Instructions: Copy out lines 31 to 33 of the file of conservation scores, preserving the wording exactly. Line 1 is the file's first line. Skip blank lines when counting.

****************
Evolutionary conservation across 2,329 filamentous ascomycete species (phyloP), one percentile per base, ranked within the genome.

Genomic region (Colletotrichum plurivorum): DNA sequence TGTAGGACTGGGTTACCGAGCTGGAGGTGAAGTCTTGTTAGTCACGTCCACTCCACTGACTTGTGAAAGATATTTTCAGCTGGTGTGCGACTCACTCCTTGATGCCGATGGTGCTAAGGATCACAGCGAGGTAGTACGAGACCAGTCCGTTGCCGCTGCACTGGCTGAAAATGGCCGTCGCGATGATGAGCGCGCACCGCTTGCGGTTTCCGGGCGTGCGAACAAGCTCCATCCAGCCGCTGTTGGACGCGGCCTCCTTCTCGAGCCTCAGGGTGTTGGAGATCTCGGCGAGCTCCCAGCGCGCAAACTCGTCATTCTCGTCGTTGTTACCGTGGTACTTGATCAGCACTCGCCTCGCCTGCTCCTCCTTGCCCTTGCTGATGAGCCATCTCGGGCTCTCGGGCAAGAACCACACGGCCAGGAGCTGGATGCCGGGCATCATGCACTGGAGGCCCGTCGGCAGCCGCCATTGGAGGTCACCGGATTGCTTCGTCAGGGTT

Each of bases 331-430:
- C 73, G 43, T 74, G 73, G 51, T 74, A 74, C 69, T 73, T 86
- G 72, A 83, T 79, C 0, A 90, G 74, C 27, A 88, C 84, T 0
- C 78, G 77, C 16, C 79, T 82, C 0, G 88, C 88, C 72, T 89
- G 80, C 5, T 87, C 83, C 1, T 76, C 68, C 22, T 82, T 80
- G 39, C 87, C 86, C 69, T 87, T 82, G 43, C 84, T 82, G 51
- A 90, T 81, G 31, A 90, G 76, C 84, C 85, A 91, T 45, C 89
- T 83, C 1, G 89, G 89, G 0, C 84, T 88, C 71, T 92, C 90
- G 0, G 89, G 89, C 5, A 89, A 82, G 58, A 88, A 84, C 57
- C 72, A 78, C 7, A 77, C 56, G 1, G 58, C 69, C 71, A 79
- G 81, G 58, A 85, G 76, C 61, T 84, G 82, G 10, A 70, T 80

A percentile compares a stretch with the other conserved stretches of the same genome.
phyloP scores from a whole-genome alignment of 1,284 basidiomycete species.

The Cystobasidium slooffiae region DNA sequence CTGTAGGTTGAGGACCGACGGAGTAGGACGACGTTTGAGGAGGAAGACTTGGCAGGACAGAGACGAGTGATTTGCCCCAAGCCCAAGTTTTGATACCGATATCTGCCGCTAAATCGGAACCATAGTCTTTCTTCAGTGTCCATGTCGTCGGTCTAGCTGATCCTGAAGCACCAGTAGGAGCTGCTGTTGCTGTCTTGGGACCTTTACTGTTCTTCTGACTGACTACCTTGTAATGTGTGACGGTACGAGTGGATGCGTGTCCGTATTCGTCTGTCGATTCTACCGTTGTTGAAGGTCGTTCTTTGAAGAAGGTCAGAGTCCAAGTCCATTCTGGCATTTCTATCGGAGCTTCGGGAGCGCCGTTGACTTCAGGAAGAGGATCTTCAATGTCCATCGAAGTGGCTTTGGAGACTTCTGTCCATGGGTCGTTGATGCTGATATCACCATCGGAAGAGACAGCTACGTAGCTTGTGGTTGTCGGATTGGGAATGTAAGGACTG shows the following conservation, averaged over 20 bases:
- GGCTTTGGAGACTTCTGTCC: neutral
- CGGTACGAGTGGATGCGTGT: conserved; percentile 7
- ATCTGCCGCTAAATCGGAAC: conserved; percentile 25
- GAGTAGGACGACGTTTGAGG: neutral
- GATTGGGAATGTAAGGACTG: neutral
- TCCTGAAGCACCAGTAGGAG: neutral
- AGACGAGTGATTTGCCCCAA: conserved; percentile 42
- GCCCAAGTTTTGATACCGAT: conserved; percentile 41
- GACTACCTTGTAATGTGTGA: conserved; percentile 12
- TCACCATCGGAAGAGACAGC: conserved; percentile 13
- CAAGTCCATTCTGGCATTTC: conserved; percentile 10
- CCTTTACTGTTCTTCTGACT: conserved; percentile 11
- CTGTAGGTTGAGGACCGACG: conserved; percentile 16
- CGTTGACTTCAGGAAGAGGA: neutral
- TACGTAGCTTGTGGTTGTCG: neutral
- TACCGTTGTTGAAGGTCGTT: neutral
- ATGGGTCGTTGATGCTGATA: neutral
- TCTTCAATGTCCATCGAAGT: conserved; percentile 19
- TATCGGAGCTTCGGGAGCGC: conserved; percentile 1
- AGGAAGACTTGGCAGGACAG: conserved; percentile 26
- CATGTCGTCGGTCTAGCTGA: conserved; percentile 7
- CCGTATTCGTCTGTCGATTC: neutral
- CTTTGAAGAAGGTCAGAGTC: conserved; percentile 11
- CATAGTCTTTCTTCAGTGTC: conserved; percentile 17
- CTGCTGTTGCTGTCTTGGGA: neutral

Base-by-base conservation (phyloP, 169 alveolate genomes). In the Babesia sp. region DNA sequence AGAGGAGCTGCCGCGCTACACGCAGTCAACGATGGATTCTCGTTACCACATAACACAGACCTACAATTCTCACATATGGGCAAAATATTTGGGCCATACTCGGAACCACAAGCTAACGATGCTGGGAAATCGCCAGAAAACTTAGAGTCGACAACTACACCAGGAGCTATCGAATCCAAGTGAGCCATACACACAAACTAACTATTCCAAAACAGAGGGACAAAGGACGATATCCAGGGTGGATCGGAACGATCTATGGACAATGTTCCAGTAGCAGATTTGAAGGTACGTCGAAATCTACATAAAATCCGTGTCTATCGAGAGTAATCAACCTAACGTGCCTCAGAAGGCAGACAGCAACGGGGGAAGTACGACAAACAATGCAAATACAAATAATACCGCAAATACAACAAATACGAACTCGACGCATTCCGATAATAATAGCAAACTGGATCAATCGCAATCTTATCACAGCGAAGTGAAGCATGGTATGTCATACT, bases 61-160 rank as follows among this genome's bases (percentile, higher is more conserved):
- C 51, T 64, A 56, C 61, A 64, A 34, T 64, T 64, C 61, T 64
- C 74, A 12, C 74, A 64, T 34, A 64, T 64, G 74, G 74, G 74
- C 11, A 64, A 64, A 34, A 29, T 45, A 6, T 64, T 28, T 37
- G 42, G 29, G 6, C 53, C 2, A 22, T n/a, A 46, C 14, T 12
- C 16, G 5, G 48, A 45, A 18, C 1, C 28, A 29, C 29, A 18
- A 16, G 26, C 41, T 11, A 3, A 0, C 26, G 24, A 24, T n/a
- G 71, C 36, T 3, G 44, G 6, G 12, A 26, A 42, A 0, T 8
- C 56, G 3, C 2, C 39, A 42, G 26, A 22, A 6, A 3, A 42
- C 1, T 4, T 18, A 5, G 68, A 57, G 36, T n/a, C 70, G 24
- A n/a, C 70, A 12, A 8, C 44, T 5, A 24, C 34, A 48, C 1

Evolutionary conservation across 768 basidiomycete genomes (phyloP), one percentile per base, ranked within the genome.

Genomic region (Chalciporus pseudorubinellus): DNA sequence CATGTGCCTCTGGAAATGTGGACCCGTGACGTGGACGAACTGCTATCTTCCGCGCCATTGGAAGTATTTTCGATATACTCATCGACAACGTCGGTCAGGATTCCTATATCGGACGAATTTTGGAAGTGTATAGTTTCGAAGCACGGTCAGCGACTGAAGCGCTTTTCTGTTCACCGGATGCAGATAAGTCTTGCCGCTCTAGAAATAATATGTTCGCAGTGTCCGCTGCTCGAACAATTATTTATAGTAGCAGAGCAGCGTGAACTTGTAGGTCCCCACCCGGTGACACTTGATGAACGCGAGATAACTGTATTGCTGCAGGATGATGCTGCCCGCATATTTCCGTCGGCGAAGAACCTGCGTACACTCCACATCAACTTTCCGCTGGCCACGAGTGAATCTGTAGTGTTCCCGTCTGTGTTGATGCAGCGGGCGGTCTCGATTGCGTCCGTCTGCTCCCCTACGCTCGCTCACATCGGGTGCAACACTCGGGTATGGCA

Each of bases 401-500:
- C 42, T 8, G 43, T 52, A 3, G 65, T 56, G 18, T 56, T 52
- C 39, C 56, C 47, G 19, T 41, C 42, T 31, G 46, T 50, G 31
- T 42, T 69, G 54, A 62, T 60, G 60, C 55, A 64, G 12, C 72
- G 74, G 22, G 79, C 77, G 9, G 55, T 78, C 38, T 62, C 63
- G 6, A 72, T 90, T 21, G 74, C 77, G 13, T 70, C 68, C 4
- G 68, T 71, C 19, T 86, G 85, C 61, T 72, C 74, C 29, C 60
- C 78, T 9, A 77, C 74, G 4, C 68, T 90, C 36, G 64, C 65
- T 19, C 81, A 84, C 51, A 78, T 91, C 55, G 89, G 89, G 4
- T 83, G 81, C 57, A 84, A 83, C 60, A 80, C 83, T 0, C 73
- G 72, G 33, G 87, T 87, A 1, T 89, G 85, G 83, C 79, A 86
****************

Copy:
- TACGTAGCTTGTGGTTGTCG: neutral
- TACCGTTGTTGAAGGTCGTT: neutral
- ATGGGTCGTTGATGCTGATA: neutral